Perth will be one of the first cities globally to test and trial this fully automated and on demand, shared mobility vehicle.
The RAC Intellibus® and Intellicar trials are not a pursuit of technology for technology’s sake, but a commitment to ensure AV technology can be applied to solve urban and regional mobility challenges in Australia.
By working together with our partners to deliver the trials as part of our Automated Vehicle Program, we’re moving closer to readying Australia for the safe transition to automated vehicles and our future world of safer, easier and cleaner mobility.
AV technology could deliver many benefits, including improved mobility and independence for many, as well as reduced crash risk and severity by removing human error from the driving task. Increasing automation also raises many potential considerations that need to be explored.
We want to ensure our community, industry and government alike have an opportunity to experience an automated vehicle in a ‘live’ traffic environment while the technology remains in the early stages of development.
Through these purposeful trials RAC aims to:
A well-defined roadmap for how we plan for, and manage the challenges of regulating AV technology has never been more important to ensure their safe transition onto our roads and maximise their contribution as part of an integrated transport system.
RAC has shared a range of learnings through submissions to Government and industry, and we continue to engage with stakeholders to better prepare for the safe transition of automated vehicles onto our roads.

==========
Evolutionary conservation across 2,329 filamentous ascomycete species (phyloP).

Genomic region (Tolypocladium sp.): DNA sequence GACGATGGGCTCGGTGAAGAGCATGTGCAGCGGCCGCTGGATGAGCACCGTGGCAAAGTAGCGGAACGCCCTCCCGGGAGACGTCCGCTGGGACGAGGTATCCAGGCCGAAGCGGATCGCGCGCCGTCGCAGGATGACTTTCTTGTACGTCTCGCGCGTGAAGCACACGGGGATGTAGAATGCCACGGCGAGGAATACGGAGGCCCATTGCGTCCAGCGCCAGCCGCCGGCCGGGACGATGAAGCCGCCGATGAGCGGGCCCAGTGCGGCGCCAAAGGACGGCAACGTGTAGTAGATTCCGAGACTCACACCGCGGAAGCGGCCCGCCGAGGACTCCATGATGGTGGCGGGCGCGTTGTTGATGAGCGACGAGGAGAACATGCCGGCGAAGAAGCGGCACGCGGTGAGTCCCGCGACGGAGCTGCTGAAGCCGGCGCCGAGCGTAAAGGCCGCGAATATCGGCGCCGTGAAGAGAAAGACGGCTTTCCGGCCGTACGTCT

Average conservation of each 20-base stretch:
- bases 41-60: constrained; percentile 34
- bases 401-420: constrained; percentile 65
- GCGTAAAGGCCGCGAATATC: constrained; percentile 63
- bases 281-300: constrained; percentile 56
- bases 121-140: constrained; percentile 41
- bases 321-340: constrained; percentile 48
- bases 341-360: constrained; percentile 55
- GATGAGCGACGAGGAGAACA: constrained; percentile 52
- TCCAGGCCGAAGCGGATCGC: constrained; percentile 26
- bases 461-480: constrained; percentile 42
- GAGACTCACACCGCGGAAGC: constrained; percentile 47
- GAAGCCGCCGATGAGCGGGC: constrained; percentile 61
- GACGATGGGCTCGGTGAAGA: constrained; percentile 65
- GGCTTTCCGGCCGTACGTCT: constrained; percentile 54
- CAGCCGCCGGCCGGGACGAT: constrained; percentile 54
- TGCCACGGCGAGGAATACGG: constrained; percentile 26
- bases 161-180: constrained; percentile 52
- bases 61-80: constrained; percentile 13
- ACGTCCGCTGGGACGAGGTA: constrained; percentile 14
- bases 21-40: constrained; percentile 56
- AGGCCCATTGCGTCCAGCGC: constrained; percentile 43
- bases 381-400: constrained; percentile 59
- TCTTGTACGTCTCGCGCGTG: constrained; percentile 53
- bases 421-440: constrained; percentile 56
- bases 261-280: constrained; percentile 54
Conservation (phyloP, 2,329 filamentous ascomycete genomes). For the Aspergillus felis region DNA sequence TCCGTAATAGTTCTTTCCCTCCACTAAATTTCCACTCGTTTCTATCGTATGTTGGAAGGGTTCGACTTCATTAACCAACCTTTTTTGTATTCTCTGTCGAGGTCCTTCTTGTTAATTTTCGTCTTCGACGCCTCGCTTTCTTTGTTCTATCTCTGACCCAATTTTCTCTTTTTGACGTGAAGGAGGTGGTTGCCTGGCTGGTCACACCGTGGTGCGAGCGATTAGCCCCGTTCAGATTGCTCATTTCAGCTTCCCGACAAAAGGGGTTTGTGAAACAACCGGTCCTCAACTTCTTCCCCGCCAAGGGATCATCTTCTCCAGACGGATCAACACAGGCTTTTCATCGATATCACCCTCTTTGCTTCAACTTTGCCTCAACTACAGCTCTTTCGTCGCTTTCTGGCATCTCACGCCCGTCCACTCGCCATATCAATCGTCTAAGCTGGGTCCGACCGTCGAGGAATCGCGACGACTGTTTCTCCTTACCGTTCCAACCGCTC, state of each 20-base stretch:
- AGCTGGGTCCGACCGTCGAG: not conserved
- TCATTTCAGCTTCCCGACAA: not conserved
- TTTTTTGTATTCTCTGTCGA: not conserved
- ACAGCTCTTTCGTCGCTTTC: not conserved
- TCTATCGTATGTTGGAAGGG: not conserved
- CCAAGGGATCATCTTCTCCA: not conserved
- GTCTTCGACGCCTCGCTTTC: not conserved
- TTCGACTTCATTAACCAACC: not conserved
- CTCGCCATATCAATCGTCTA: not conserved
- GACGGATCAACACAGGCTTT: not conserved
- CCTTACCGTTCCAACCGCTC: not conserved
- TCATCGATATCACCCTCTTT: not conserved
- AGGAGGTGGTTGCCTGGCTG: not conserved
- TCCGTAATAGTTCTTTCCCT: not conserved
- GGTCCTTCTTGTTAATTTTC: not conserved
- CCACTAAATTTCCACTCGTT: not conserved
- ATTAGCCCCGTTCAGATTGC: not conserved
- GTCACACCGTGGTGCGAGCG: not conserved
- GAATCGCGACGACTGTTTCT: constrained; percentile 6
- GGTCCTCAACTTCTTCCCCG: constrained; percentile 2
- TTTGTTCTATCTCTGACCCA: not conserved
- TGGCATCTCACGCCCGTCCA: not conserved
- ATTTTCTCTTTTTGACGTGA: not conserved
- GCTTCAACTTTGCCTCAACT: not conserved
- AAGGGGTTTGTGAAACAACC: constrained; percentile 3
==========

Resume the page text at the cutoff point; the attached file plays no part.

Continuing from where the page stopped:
RAC undertakes surveys to understand what the WA community knows, thinks and feels about automated vehicles. Likewise, we invite trial participants to provide feedback on their experience in pre and post-ride surveys.
During each ride our Chaperones complete reports which describe each journey, including any mechanical or software issues and unexpected traffic interactions.
These activities are allowing us to gain invaluable insights in helping to understand the potential opportunities and impacts of the technology.
For further information on our submission responses please visit our reports page.
Many cars, particularly new models, already have automated vehicle features and some experts predict the widespread release of automated vehicles is just a few years away. Simply put, vehicles are more automated the less the driver has to intervene when driving.
Such built-in features which are already available, assist the driver in cases where they may need to avoid a crash by warning them, and in some cases, helping the driver brake or steer when they don’t react quickly enough. Some of these features include forward collision warning, automatic emergency braking, rear-view video system, lane departure warning, blind spot detection and adaptive cruise control.
According to industry standards, there are 6 levels of automation from Level 0 (No Automation), to Level 5 (Full Automation) where the vehicle can perform all driving functions and other than setting the destination, no driver intervention is required.
Levels of automation according to SAE international